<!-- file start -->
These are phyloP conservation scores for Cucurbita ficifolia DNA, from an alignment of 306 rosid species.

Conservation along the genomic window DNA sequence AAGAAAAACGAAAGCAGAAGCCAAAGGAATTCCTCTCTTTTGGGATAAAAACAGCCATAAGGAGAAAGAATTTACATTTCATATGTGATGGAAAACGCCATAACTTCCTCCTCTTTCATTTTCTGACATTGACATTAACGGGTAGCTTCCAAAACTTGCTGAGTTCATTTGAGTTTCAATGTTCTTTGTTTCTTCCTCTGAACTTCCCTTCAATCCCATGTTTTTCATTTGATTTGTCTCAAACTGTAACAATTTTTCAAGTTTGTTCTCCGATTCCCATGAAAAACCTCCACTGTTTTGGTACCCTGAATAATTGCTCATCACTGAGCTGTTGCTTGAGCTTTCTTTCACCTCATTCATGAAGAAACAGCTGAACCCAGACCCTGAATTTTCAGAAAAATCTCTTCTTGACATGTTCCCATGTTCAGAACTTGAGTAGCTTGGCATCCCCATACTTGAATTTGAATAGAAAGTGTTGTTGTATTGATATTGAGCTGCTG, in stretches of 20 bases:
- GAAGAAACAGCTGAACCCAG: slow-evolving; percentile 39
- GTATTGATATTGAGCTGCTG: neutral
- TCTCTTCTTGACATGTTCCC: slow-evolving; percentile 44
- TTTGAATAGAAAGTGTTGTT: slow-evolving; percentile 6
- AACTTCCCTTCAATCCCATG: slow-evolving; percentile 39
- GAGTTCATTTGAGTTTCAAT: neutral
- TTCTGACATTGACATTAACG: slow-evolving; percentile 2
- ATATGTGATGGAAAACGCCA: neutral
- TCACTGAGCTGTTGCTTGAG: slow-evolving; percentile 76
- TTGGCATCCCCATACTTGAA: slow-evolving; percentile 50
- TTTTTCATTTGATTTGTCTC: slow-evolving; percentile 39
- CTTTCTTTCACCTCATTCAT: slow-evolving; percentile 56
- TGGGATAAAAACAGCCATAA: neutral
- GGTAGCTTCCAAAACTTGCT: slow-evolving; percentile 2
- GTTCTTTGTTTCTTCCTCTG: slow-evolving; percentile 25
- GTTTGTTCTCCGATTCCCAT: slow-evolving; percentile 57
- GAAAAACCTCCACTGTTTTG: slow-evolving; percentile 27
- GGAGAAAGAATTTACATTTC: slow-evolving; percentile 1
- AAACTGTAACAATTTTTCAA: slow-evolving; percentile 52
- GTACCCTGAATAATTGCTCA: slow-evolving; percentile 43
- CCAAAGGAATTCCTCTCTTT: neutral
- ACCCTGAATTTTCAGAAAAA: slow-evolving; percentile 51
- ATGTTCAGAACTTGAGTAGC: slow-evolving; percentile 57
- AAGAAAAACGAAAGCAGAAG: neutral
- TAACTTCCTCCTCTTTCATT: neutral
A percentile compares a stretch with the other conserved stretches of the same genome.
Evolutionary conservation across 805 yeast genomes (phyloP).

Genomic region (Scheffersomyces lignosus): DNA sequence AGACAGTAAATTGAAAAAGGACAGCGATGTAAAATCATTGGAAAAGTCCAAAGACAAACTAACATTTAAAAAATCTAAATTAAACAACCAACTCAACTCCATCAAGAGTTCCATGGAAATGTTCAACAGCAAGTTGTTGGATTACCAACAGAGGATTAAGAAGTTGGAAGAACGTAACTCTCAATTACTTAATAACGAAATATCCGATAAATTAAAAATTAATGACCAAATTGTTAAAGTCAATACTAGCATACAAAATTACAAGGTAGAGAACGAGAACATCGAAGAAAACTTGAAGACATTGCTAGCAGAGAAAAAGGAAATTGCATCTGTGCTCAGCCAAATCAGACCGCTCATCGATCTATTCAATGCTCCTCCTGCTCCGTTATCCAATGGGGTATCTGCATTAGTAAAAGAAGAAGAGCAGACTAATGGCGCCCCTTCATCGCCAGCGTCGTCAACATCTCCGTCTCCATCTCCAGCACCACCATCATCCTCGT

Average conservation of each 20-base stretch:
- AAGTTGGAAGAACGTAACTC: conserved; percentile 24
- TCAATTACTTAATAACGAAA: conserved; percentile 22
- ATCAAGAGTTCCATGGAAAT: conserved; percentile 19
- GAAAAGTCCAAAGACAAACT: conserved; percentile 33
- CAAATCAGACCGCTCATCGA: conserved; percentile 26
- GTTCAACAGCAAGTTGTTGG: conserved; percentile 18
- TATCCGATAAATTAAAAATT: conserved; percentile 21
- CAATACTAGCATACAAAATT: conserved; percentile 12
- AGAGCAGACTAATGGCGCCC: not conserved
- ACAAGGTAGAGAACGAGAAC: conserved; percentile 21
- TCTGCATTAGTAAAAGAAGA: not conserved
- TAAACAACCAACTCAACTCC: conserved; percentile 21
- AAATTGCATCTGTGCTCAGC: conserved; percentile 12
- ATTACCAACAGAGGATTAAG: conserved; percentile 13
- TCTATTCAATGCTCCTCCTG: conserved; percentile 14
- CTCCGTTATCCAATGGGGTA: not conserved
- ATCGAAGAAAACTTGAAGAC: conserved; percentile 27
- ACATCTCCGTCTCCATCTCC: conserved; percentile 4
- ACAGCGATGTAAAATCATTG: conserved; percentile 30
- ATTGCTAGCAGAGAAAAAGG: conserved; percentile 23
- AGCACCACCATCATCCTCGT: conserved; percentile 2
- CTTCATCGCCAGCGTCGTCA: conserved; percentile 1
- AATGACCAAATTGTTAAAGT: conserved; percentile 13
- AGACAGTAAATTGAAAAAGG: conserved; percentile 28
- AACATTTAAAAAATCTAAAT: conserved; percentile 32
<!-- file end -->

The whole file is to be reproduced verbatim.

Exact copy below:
These are phyloP conservation scores for Cucurbita ficifolia DNA, from an alignment of 306 rosid species.

Conservation along the genomic window DNA sequence AAGAAAAACGAAAGCAGAAGCCAAAGGAATTCCTCTCTTTTGGGATAAAAACAGCCATAAGGAGAAAGAATTTACATTTCATATGTGATGGAAAACGCCATAACTTCCTCCTCTTTCATTTTCTGACATTGACATTAACGGGTAGCTTCCAAAACTTGCTGAGTTCATTTGAGTTTCAATGTTCTTTGTTTCTTCCTCTGAACTTCCCTTCAATCCCATGTTTTTCATTTGATTTGTCTCAAACTGTAACAATTTTTCAAGTTTGTTCTCCGATTCCCATGAAAAACCTCCACTGTTTTGGTACCCTGAATAATTGCTCATCACTGAGCTGTTGCTTGAGCTTTCTTTCACCTCATTCATGAAGAAACAGCTGAACCCAGACCCTGAATTTTCAGAAAAATCTCTTCTTGACATGTTCCCATGTTCAGAACTTGAGTAGCTTGGCATCCCCATACTTGAATTTGAATAGAAAGTGTTGTTGTATTGATATTGAGCTGCTG, in stretches of 20 bases:
- GAAGAAACAGCTGAACCCAG: slow-evolving; percentile 39
- GTATTGATATTGAGCTGCTG: neutral
- TCTCTTCTTGACATGTTCCC: slow-evolving; percentile 44
- TTTGAATAGAAAGTGTTGTT: slow-evolving; percentile 6
- AACTTCCCTTCAATCCCATG: slow-evolving; percentile 39
- GAGTTCATTTGAGTTTCAAT: neutral
- TTCTGACATTGACATTAACG: slow-evolving; percentile 2
- ATATGTGATGGAAAACGCCA: neutral
- TCACTGAGCTGTTGCTTGAG: slow-evolving; percentile 76
- TTGGCATCCCCATACTTGAA: slow-evolving; percentile 50
- TTTTTCATTTGATTTGTCTC: slow-evolving; percentile 39
- CTTTCTTTCACCTCATTCAT: slow-evolving; percentile 56
- TGGGATAAAAACAGCCATAA: neutral
- GGTAGCTTCCAAAACTTGCT: slow-evolving; percentile 2
- GTTCTTTGTTTCTTCCTCTG: slow-evolving; percentile 25
- GTTTGTTCTCCGATTCCCAT: slow-evolving; percentile 57
- GAAAAACCTCCACTGTTTTG: slow-evolving; percentile 27
- GGAGAAAGAATTTACATTTC: slow-evolving; percentile 1
- AAACTGTAACAATTTTTCAA: slow-evolving; percentile 52
- GTACCCTGAATAATTGCTCA: slow-evolving; percentile 43
- CCAAAGGAATTCCTCTCTTT: neutral
- ACCCTGAATTTTCAGAAAAA: slow-evolving; percentile 51
- ATGTTCAGAACTTGAGTAGC: slow-evolving; percentile 57
- AAGAAAAACGAAAGCAGAAG: neutral
- TAACTTCCTCCTCTTTCATT: neutral
A percentile compares a stretch with the other conserved stretches of the same genome.
Evolutionary conservation across 805 yeast genomes (phyloP).

Genomic region (Scheffersomyces lignosus): DNA sequence AGACAGTAAATTGAAAAAGGACAGCGATGTAAAATCATTGGAAAAGTCCAAAGACAAACTAACATTTAAAAAATCTAAATTAAACAACCAACTCAACTCCATCAAGAGTTCCATGGAAATGTTCAACAGCAAGTTGTTGGATTACCAACAGAGGATTAAGAAGTTGGAAGAACGTAACTCTCAATTACTTAATAACGAAATATCCGATAAATTAAAAATTAATGACCAAATTGTTAAAGTCAATACTAGCATACAAAATTACAAGGTAGAGAACGAGAACATCGAAGAAAACTTGAAGACATTGCTAGCAGAGAAAAAGGAAATTGCATCTGTGCTCAGCCAAATCAGACCGCTCATCGATCTATTCAATGCTCCTCCTGCTCCGTTATCCAATGGGGTATCTGCATTAGTAAAAGAAGAAGAGCAGACTAATGGCGCCCCTTCATCGCCAGCGTCGTCAACATCTCCGTCTCCATCTCCAGCACCACCATCATCCTCGT

Average conservation of each 20-base stretch:
- AAGTTGGAAGAACGTAACTC: conserved; percentile 24
- TCAATTACTTAATAACGAAA: conserved; percentile 22
- ATCAAGAGTTCCATGGAAAT: conserved; percentile 19
- GAAAAGTCCAAAGACAAACT: conserved; percentile 33
- CAAATCAGACCGCTCATCGA: conserved; percentile 26
- GTTCAACAGCAAGTTGTTGG: conserved; percentile 18
- TATCCGATAAATTAAAAATT: conserved; percentile 21
- CAATACTAGCATACAAAATT: conserved; percentile 12
- AGAGCAGACTAATGGCGCCC: not conserved
- ACAAGGTAGAGAACGAGAAC: conserved; percentile 21
- TCTGCATTAGTAAAAGAAGA: not conserved
- TAAACAACCAACTCAACTCC: conserved; percentile 21
- AAATTGCATCTGTGCTCAGC: conserved; percentile 12
- ATTACCAACAGAGGATTAAG: conserved; percentile 13
- TCTATTCAATGCTCCTCCTG: conserved; percentile 14
- CTCCGTTATCCAATGGGGTA: not conserved
- ATCGAAGAAAACTTGAAGAC: conserved; percentile 27
- ACATCTCCGTCTCCATCTCC: conserved; percentile 4
- ACAGCGATGTAAAATCATTG: conserved; percentile 30
- ATTGCTAGCAGAGAAAAAGG: conserved; percentile 23
- AGCACCACCATCATCCTCGT: conserved; percentile 2
- CTTCATCGCCAGCGTCGTCA: conserved; percentile 1
- AATGACCAAATTGTTAAAGT: conserved; percentile 13
- AGACAGTAAATTGAAAAAGG: conserved; percentile 28
- AACATTTAAAAAATCTAAAT: conserved; percentile 32